As the lights come up on Key to a Dark and Lonely Night we see a haggard fellow taking a slug from a bottle of Jack Daniels. He has a bristly beard, rumpled clothes. He seems highly agitated. He keeps looking out the kitchen window, which is boarded up. The refrigerator is pushed up against the door. Someone bangs on it from time to time. Our hero talks about the past, addressing perhaps a guy named Dave, or himself, or the audience. Perhaps all three. He has fond memories of their halcyon days, going camping at Roaring Springs. Like countless teenage boys, they brought numerous controlled substances so they could kick back and get messed up. He chuckles when he remembers driving off all the campers, when their rowdy celebration got too loud.
There are several black flags to signal us that something’s off. He keeps boxing his head as if his memory (or brain) is malfunctioning. Sometimes he stands in the corner, facing away. He keeps coming back to the same last pill, the same drink, the same empty cigarette pack, over and again. He seems to return repeatedly to one particular night when a third guy, Eric, gets so drunk, he must grab the axe away before Eric mutilates himself. Our narrator seems to be defending himself to someone we can’t see, or perhaps reach a point of clarity.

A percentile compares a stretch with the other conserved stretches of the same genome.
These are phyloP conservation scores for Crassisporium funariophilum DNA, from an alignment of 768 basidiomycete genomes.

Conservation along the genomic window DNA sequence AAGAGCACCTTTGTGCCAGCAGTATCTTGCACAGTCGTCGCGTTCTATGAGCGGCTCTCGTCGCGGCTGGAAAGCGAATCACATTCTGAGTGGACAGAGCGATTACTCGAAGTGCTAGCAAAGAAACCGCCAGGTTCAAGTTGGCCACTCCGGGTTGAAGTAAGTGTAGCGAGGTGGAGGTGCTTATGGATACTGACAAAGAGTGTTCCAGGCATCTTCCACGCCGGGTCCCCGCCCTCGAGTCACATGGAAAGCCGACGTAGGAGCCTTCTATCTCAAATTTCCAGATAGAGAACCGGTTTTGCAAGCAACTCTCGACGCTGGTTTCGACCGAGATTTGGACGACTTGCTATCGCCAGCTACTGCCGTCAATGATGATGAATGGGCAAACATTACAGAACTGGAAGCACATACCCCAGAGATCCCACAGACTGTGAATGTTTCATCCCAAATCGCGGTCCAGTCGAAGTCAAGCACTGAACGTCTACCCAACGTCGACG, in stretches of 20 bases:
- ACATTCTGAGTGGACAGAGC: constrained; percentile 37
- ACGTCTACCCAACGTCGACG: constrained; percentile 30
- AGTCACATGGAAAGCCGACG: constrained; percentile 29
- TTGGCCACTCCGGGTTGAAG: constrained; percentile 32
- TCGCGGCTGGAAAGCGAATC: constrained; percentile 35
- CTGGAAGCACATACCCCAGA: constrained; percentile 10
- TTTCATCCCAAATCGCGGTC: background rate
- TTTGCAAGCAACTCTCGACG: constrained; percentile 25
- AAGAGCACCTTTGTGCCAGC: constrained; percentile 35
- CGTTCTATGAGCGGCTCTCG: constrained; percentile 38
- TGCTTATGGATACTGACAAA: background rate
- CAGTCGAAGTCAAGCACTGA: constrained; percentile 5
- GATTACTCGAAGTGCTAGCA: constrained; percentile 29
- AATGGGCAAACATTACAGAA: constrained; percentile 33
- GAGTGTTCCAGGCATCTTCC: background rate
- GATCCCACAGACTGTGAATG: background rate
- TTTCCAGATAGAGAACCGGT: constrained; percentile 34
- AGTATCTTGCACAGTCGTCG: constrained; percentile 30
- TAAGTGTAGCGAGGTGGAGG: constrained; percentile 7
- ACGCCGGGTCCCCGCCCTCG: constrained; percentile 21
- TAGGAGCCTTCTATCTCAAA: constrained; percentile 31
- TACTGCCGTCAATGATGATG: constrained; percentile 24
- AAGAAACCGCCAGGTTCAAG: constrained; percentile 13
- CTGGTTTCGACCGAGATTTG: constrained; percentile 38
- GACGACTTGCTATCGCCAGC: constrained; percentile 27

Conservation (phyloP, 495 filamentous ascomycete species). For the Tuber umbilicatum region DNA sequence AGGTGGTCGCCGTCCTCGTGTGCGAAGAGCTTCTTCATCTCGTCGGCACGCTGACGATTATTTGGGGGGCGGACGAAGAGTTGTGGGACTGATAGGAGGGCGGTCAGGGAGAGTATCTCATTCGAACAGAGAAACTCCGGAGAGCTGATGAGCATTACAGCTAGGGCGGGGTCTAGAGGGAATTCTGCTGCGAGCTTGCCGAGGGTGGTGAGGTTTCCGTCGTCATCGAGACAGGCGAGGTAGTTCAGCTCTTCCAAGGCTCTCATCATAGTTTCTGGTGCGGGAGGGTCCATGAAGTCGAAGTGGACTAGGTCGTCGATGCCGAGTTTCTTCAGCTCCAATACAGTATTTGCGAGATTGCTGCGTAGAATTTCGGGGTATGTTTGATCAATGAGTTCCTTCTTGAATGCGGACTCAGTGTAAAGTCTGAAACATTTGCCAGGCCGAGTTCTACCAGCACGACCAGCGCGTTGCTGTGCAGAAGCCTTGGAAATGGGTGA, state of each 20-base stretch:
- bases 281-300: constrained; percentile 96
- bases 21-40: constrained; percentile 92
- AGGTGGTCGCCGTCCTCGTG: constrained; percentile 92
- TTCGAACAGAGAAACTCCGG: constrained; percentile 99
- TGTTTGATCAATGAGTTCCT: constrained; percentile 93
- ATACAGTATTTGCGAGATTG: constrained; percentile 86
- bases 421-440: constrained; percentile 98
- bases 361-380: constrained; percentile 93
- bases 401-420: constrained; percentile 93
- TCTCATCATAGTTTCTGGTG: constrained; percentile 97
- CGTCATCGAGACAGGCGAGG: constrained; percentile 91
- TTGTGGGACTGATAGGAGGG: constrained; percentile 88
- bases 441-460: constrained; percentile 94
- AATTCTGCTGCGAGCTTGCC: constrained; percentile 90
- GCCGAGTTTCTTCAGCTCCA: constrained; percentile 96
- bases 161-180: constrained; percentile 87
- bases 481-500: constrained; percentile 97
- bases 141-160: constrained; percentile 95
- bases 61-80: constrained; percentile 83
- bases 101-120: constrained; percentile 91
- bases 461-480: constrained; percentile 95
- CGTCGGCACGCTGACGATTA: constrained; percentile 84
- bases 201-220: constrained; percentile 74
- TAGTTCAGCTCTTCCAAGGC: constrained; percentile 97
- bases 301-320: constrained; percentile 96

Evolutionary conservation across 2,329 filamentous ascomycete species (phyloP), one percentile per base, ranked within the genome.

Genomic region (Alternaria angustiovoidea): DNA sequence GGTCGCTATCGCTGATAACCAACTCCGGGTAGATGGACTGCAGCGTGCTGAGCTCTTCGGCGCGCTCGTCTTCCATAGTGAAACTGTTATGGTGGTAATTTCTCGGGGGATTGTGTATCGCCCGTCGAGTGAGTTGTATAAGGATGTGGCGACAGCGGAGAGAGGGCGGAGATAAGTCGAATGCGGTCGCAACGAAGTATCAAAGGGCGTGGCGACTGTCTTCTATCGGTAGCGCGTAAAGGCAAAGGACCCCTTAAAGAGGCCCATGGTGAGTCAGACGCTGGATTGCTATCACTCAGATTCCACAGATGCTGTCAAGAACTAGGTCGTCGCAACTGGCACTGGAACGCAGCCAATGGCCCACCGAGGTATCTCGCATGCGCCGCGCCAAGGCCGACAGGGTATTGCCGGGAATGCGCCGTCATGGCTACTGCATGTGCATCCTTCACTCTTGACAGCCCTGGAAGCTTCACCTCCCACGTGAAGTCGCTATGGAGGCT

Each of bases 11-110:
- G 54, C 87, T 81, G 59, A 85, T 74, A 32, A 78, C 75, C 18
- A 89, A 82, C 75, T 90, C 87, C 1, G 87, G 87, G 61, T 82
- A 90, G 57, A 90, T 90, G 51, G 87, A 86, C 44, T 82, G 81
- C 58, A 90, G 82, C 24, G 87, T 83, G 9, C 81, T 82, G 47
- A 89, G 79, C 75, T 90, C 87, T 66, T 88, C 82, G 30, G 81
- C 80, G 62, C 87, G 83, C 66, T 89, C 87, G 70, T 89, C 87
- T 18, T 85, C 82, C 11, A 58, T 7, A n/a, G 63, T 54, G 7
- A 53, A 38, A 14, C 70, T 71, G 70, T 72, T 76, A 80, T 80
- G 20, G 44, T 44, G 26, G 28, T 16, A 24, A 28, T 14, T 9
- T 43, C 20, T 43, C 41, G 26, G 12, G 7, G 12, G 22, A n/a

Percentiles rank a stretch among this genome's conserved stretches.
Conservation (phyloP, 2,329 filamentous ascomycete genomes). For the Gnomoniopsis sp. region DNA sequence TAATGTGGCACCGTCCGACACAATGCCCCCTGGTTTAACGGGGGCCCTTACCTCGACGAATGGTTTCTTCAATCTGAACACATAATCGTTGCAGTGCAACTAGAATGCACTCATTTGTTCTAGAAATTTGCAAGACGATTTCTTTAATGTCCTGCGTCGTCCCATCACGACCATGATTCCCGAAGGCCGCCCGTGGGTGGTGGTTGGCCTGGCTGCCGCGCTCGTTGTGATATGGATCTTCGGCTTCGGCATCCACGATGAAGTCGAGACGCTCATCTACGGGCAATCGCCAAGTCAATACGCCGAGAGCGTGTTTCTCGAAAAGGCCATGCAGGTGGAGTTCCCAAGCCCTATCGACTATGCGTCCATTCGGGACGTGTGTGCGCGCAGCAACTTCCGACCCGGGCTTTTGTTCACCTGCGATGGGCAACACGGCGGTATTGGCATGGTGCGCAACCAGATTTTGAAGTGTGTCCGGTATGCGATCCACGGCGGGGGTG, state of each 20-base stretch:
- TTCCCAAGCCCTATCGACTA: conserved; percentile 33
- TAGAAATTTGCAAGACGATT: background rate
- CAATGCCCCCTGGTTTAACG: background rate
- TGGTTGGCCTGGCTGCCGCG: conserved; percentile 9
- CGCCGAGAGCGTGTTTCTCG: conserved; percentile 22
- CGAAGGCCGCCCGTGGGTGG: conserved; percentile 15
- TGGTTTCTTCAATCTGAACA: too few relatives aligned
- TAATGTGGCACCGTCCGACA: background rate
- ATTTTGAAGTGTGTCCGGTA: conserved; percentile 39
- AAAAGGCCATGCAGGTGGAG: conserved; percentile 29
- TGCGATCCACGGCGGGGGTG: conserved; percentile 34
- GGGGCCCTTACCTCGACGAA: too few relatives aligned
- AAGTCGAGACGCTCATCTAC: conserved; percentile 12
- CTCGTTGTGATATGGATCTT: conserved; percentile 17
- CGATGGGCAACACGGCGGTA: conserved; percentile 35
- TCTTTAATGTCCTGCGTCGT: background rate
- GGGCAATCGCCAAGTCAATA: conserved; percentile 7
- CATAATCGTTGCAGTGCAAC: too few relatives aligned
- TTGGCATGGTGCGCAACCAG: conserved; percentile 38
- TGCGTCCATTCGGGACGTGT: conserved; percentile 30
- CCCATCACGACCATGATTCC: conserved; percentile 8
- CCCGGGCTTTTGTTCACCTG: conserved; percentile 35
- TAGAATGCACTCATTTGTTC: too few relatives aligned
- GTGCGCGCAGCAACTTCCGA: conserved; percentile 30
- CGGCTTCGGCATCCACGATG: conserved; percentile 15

Kenneth Grammer’s piece is at once deeply troubling, confounding, mysterious and sad. There is something frantic about the narrator. Something that suggests he’s actually trapped by circumstances, not a catastrophe of his own making. Pretty early we realize something terrible’s happened, though his explanation circles back and forth, without naming it. When he repeats the crazy behavior of he and Dave (and sometimes Eric) indeed it seems no different than the kind if mischief teenage boys have gotten into for centuries. Our heart breaks for him. There’s little (if anything) to suggest sociopathy or rage or intense alienation. There’s something almost childlike about his behavior. Scared, ashamed, lost. When Dark and Lonely Night reaches its shocking conclusion, we are not sure it happened before or after the scene we’ve just witnessed. Suddenly we must rethink the story we’ve just seen. This is cunning drama of the first order.
Ochre House presents: Ghosts In The Kitchen Virtual Theatre Series: Key to a Dark and Lonely Night: written and performed by Kevin Grammer. Online at: www.ochrehousetheater.org. Admission: Pay Online: $10. For assistance: (214) 826-6273.